Further potentiation of dynamic muscle strength after resistance training

Naokazu Miyamoto, Taku Wakahara, Ryoichi Ema, Yasuo Kawakami

Research output: Contribution to journalArticle

10 Citations (Scopus)

Abstract

PURPOSE: One bout of 5-6 s of maximal voluntary isometric contraction (MVC) is known to enhance subsequent dynamic joint performance such as dynamic joint torque and power with maximal voluntary effort. On the other hand, such a muscle contraction can also induce muscle fatigue. It is then possible that individual differences in fatigue resistance is a factor that affects the balance between potentiation and fatigue. Here, we examined the effect of chronic heavy-resistance training on the extent and time course of the potentiation of maximal voluntary dynamic torque. METHODS: Before and after a 12-wk intervention, maximal voluntary concentric knee extension torque at 210 ·s was measured in the following sequence: before and immediately after a 5-s MVC of knee extension and 1, 3, and 5 min thereafter. The training group performed heavy-resistance training exercise of knee extension consisting of five sets of eight repetitions with 80% of one-repetition maximum, three sessions a week during the intervention period. RESULTS: Before the resistance training intervention, maximal voluntary concentric torque was significantly enhanced only at 1 and 3 min post-MVC. After the 12-wk resistance training, the maximal voluntary concentric torque was potentiated also immediately after the conditioning MVC and was further increased at 1-min point. CONCLUSION: These findings indicate that the contraction-induced potentiation of maximal voluntary dynamic torque is pronounced in strength-trained individuals.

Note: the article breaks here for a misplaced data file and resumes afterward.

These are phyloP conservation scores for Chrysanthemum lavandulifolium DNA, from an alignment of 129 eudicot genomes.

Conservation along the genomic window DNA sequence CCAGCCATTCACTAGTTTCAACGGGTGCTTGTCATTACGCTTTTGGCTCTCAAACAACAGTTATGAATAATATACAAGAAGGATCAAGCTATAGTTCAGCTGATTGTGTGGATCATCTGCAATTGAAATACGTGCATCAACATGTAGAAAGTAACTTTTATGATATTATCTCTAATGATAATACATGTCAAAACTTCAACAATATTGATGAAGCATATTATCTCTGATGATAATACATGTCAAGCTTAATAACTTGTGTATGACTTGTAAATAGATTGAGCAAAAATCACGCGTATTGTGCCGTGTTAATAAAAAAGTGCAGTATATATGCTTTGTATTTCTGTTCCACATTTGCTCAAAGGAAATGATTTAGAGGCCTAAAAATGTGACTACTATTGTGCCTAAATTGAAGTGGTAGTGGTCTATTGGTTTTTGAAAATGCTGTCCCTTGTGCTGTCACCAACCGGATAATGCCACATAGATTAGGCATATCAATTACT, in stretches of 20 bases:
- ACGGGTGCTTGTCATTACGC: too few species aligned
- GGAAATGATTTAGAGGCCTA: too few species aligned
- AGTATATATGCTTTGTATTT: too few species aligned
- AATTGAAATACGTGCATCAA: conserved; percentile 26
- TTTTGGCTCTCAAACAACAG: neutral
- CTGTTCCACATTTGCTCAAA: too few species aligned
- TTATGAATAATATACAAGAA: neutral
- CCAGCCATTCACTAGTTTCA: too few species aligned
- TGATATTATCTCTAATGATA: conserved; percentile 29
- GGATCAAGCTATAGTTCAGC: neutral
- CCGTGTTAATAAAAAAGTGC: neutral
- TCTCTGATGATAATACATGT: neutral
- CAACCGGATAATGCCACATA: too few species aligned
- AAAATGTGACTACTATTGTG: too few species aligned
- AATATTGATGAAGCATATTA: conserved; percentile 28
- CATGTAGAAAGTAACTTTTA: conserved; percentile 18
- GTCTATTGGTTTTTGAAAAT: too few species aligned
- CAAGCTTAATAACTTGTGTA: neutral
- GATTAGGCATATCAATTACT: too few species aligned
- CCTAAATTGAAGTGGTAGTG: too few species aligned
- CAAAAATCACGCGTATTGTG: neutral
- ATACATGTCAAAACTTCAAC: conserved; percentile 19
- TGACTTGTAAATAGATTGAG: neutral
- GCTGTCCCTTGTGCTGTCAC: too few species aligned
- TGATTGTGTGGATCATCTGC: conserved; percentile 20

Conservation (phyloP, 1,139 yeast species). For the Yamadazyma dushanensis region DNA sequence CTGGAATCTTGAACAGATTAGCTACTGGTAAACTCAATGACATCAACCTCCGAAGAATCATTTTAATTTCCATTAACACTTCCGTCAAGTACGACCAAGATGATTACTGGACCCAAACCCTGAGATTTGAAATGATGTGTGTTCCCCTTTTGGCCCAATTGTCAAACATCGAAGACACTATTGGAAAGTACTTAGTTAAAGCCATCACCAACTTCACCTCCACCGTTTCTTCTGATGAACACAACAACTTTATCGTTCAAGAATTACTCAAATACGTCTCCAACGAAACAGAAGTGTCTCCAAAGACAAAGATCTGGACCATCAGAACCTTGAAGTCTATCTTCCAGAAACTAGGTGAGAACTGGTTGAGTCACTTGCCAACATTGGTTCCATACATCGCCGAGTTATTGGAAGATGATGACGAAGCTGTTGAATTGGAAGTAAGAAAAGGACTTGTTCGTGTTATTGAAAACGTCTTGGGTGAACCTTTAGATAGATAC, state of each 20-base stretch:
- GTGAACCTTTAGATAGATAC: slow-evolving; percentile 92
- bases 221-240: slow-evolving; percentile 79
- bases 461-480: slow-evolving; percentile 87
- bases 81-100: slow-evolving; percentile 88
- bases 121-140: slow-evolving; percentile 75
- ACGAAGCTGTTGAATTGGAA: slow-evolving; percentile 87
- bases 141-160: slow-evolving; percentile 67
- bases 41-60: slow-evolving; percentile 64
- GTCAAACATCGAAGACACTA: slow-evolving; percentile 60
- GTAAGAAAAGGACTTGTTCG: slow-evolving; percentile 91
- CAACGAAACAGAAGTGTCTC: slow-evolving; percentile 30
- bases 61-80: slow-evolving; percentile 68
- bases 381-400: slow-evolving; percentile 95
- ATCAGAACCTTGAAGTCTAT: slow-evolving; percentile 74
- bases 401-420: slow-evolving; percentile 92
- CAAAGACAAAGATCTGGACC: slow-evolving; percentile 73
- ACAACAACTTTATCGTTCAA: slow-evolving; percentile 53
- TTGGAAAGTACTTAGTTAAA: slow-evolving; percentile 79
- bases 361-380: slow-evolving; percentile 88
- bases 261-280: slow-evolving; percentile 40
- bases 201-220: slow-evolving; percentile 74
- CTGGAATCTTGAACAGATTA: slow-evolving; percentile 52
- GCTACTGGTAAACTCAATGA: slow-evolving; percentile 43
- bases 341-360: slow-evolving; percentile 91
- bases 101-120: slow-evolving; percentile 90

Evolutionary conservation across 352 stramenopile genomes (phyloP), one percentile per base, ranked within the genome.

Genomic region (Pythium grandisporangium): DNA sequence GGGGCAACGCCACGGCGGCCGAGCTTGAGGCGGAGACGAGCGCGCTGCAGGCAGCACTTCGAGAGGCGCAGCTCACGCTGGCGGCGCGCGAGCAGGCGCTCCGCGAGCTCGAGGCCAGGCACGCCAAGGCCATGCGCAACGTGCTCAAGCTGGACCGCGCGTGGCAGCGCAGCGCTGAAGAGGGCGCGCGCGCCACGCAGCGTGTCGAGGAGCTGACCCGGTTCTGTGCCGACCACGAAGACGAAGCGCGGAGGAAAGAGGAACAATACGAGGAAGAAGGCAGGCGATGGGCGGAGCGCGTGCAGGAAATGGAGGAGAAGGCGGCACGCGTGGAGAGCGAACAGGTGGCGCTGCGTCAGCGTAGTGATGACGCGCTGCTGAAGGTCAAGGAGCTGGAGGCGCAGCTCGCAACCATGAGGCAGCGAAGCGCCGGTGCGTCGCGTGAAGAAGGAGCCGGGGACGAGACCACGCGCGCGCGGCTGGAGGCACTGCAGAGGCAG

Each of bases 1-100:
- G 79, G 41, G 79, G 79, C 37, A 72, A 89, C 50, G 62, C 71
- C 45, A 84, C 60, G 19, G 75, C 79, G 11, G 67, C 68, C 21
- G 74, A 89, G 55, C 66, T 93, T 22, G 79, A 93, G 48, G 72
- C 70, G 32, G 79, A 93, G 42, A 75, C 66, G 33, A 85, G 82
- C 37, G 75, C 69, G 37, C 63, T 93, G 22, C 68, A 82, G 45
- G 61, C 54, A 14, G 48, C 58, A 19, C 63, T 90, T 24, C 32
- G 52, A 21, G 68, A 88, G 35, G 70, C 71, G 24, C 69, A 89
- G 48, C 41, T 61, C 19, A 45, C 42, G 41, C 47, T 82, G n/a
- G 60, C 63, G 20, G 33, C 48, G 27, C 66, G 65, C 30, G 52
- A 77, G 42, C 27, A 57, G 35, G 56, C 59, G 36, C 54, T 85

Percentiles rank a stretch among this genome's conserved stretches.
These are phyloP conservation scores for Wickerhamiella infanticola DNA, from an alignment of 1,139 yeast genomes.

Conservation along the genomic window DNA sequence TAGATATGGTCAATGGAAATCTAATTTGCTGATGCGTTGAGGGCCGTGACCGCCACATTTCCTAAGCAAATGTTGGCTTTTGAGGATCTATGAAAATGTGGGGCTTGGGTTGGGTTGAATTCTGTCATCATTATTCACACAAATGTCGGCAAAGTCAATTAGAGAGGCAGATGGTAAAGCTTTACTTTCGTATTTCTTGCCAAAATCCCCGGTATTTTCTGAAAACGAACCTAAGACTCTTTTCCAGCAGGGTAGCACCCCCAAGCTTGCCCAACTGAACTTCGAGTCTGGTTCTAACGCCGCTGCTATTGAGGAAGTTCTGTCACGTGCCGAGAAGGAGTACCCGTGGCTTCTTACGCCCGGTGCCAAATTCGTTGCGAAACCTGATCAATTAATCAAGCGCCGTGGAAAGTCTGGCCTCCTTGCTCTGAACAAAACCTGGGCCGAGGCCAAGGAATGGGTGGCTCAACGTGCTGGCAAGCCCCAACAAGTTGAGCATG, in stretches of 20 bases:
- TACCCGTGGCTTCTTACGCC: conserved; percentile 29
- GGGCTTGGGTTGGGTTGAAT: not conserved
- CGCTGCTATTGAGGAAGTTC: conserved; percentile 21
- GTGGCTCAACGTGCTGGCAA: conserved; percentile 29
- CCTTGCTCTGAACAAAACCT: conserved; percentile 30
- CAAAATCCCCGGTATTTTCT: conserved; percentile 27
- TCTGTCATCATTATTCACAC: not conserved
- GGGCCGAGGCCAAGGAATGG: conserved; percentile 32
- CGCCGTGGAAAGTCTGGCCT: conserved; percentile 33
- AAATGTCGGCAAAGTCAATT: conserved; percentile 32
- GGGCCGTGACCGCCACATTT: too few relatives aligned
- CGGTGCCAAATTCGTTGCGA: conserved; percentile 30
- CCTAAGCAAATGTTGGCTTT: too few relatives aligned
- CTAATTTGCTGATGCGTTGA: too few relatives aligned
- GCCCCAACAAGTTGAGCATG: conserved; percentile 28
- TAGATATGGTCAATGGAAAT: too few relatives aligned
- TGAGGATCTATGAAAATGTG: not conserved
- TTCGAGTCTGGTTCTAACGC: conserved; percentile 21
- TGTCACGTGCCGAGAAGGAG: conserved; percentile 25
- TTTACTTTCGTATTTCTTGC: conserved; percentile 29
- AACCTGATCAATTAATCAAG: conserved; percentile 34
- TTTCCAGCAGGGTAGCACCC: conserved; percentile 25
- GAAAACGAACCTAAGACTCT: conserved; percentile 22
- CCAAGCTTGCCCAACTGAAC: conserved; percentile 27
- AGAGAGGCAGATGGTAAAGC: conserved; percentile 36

Original languageEnglish
Pages (from-to)1323-1330
Number of pages8
JournalMedicine and Science in Sports and Exercise
Volume45
Issue number7
DOIs
Publication statusPublished - 2013 Jul

Keywords

  • Postactivation potentiation
  • maximal voluntary concentric torque
  • muscle fatigue
  • quadriceps femoris
  • twitch contraction
  • warm-up

ASJC Scopus subject areas

  • Orthopedics and Sports Medicine
  • Physical Therapy, Sports Therapy and Rehabilitation

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